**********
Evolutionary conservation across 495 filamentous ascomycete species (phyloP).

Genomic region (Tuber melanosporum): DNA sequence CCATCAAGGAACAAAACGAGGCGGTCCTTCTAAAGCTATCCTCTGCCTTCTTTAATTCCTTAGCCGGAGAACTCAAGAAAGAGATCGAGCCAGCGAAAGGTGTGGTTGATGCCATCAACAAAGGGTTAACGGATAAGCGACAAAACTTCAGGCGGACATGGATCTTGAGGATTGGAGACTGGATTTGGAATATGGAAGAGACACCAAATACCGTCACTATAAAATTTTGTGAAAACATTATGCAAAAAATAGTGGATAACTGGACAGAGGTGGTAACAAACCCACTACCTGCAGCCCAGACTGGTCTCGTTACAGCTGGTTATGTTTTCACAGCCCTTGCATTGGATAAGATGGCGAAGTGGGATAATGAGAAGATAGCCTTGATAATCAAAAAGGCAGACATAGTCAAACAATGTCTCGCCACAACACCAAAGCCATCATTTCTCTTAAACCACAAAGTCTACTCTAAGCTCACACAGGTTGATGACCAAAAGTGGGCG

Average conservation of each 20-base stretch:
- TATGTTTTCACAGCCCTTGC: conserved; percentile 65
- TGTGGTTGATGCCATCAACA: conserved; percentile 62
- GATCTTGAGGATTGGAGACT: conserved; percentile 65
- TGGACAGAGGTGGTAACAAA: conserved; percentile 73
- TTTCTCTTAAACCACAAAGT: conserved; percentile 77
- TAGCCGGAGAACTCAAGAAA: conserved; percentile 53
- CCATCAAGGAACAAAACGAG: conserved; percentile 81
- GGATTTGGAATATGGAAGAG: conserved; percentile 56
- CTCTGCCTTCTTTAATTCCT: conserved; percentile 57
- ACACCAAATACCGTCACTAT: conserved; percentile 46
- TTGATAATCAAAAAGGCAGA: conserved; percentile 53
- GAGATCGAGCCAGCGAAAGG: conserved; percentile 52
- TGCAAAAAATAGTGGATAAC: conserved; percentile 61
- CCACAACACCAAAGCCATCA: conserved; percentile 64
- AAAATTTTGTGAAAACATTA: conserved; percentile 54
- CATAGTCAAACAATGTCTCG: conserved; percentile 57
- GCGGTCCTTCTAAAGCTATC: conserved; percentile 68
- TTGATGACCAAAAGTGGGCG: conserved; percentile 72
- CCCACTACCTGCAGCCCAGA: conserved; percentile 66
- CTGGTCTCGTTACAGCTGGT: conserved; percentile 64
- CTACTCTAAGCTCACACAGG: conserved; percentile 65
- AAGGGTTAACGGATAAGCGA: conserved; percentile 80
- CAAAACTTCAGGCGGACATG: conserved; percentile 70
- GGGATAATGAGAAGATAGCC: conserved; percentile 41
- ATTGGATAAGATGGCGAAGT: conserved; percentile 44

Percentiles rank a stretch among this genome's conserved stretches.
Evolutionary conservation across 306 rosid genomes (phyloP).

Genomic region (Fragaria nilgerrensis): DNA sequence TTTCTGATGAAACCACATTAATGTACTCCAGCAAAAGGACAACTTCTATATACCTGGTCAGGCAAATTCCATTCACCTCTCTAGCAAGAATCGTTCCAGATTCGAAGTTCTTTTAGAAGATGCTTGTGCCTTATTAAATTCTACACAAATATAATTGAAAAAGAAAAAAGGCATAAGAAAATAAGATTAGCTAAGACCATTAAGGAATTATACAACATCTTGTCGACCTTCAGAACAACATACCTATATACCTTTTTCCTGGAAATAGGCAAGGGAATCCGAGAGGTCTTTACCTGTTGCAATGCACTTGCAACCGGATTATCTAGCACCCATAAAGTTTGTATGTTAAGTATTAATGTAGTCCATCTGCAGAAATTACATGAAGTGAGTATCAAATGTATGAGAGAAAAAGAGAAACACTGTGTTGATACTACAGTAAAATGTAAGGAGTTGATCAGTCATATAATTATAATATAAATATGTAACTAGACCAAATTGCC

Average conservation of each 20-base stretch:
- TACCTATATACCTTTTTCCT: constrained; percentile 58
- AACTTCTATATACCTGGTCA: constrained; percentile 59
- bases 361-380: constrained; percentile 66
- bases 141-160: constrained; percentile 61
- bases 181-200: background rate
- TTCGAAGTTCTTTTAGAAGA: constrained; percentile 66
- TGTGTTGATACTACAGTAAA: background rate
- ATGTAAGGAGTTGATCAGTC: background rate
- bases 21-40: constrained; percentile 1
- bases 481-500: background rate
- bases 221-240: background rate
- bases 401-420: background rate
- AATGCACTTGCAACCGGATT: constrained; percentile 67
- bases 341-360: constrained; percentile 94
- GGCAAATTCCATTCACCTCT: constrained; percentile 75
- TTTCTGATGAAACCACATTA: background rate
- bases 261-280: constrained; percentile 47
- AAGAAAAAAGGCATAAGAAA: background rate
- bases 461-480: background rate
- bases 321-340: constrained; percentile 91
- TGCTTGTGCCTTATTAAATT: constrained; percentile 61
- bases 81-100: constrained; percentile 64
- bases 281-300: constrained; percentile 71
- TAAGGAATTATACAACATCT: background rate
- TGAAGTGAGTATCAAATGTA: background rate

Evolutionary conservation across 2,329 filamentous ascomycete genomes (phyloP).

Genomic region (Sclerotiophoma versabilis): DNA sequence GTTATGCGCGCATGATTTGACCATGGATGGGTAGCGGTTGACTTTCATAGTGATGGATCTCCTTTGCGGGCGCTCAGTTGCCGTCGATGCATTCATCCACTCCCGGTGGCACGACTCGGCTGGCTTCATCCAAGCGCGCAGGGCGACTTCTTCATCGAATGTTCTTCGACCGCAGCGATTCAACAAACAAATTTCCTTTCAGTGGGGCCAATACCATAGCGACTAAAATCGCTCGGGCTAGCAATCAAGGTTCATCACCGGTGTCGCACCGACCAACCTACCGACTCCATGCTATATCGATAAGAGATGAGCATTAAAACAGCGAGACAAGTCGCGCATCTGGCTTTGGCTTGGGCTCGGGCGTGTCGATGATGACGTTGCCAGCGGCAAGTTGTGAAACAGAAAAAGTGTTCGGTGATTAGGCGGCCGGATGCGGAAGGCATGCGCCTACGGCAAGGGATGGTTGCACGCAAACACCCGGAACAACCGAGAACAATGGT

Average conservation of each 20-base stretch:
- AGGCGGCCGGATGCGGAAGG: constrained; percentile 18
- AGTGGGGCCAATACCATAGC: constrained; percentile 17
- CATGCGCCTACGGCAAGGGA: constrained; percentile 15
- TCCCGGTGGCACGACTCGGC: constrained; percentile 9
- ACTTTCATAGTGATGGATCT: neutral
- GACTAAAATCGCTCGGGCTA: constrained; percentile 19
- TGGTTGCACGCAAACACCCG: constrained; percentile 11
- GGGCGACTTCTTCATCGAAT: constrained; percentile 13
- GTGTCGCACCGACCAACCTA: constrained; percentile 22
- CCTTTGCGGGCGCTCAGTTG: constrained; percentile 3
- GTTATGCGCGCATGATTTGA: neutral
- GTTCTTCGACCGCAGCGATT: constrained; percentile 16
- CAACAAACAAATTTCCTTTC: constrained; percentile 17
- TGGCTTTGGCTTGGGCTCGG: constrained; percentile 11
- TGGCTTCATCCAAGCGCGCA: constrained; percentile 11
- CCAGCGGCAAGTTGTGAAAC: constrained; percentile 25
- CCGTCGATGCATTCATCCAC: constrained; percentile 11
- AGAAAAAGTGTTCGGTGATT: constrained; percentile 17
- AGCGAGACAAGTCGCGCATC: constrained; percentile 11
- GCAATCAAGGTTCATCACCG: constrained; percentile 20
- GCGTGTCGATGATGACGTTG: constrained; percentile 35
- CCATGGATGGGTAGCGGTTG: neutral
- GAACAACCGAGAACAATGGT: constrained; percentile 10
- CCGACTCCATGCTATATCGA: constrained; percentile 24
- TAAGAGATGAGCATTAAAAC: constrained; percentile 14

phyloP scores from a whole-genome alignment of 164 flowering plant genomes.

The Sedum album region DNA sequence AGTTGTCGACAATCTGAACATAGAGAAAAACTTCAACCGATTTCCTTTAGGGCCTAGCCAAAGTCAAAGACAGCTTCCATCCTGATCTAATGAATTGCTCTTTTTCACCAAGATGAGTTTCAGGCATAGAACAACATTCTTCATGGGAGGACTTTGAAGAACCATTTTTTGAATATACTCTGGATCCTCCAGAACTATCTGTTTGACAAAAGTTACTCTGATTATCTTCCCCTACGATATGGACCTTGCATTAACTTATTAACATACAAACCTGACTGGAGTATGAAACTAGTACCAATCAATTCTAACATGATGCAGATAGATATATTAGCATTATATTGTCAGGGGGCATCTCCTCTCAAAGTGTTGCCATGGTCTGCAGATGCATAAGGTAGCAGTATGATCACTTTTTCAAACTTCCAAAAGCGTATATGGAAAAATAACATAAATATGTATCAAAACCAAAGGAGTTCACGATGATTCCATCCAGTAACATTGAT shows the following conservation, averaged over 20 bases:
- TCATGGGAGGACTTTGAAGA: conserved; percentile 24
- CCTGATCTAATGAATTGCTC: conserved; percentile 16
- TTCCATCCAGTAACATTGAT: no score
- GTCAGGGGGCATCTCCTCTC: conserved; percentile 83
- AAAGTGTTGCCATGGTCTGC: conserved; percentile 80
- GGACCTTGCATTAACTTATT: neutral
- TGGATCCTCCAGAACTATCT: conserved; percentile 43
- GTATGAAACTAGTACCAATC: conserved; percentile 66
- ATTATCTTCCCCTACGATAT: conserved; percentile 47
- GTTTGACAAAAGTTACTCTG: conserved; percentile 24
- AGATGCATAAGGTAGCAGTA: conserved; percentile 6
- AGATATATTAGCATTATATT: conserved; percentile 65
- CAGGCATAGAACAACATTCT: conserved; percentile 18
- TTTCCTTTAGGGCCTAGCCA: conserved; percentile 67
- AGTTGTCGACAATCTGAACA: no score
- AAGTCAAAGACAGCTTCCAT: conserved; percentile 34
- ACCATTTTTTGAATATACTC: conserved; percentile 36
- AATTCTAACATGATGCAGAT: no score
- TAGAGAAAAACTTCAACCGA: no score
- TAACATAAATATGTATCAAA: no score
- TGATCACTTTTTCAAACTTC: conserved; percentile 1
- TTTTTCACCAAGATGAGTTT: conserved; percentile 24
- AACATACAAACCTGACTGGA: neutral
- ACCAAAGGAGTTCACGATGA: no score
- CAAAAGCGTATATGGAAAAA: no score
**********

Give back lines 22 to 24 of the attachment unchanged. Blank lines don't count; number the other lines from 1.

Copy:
- CCCACTACCTGCAGCCCAGA: conserved; percentile 66
- CTGGTCTCGTTACAGCTGGT: conserved; percentile 64
- CTACTCTAAGCTCACACAGG: conserved; percentile 65